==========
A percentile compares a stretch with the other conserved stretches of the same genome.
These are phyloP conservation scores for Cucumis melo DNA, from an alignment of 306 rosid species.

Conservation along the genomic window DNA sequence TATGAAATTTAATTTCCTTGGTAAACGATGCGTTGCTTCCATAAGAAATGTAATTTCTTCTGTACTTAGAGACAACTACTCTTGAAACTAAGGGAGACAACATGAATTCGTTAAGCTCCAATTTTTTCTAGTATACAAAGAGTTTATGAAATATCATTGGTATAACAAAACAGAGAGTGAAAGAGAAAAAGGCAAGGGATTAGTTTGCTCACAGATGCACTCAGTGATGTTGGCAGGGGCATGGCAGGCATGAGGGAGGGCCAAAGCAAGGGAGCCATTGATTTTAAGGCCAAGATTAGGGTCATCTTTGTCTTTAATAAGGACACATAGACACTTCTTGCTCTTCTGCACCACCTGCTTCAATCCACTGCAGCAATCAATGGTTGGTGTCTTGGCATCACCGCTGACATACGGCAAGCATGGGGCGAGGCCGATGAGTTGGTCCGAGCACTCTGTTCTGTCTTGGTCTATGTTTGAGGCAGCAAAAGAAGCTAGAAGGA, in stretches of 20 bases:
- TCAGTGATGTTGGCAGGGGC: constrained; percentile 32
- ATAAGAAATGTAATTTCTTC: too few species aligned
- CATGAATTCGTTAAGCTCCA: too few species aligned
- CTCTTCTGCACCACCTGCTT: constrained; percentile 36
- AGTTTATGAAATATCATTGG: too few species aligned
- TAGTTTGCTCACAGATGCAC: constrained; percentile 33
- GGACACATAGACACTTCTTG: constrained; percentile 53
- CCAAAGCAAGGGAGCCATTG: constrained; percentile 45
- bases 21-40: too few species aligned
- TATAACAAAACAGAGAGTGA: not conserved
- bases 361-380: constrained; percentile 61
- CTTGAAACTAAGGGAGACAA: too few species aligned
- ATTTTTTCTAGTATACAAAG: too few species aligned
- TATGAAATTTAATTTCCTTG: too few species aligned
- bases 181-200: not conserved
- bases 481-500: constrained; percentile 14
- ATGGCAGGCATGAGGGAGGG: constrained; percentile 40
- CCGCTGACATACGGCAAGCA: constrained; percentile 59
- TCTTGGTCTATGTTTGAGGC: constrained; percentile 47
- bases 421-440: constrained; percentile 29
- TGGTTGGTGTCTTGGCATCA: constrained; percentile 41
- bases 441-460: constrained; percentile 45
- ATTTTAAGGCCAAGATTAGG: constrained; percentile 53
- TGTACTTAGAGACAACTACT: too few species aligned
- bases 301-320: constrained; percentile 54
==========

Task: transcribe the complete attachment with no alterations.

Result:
A percentile compares a stretch with the other conserved stretches of the same genome.
These are phyloP conservation scores for Cucumis melo DNA, from an alignment of 306 rosid species.

Conservation along the genomic window DNA sequence TATGAAATTTAATTTCCTTGGTAAACGATGCGTTGCTTCCATAAGAAATGTAATTTCTTCTGTACTTAGAGACAACTACTCTTGAAACTAAGGGAGACAACATGAATTCGTTAAGCTCCAATTTTTTCTAGTATACAAAGAGTTTATGAAATATCATTGGTATAACAAAACAGAGAGTGAAAGAGAAAAAGGCAAGGGATTAGTTTGCTCACAGATGCACTCAGTGATGTTGGCAGGGGCATGGCAGGCATGAGGGAGGGCCAAAGCAAGGGAGCCATTGATTTTAAGGCCAAGATTAGGGTCATCTTTGTCTTTAATAAGGACACATAGACACTTCTTGCTCTTCTGCACCACCTGCTTCAATCCACTGCAGCAATCAATGGTTGGTGTCTTGGCATCACCGCTGACATACGGCAAGCATGGGGCGAGGCCGATGAGTTGGTCCGAGCACTCTGTTCTGTCTTGGTCTATGTTTGAGGCAGCAAAAGAAGCTAGAAGGA, in stretches of 20 bases:
- TCAGTGATGTTGGCAGGGGC: constrained; percentile 32
- ATAAGAAATGTAATTTCTTC: too few species aligned
- CATGAATTCGTTAAGCTCCA: too few species aligned
- CTCTTCTGCACCACCTGCTT: constrained; percentile 36
- AGTTTATGAAATATCATTGG: too few species aligned
- TAGTTTGCTCACAGATGCAC: constrained; percentile 33
- GGACACATAGACACTTCTTG: constrained; percentile 53
- CCAAAGCAAGGGAGCCATTG: constrained; percentile 45
- bases 21-40: too few species aligned
- TATAACAAAACAGAGAGTGA: not conserved
- bases 361-380: constrained; percentile 61
- CTTGAAACTAAGGGAGACAA: too few species aligned
- ATTTTTTCTAGTATACAAAG: too few species aligned
- TATGAAATTTAATTTCCTTG: too few species aligned
- bases 181-200: not conserved
- bases 481-500: constrained; percentile 14
- ATGGCAGGCATGAGGGAGGG: constrained; percentile 40
- CCGCTGACATACGGCAAGCA: constrained; percentile 59
- TCTTGGTCTATGTTTGAGGC: constrained; percentile 47
- bases 421-440: constrained; percentile 29
- TGGTTGGTGTCTTGGCATCA: constrained; percentile 41
- bases 441-460: constrained; percentile 45
- ATTTTAAGGCCAAGATTAGG: constrained; percentile 53
- TGTACTTAGAGACAACTACT: too few species aligned
- bases 301-320: constrained; percentile 54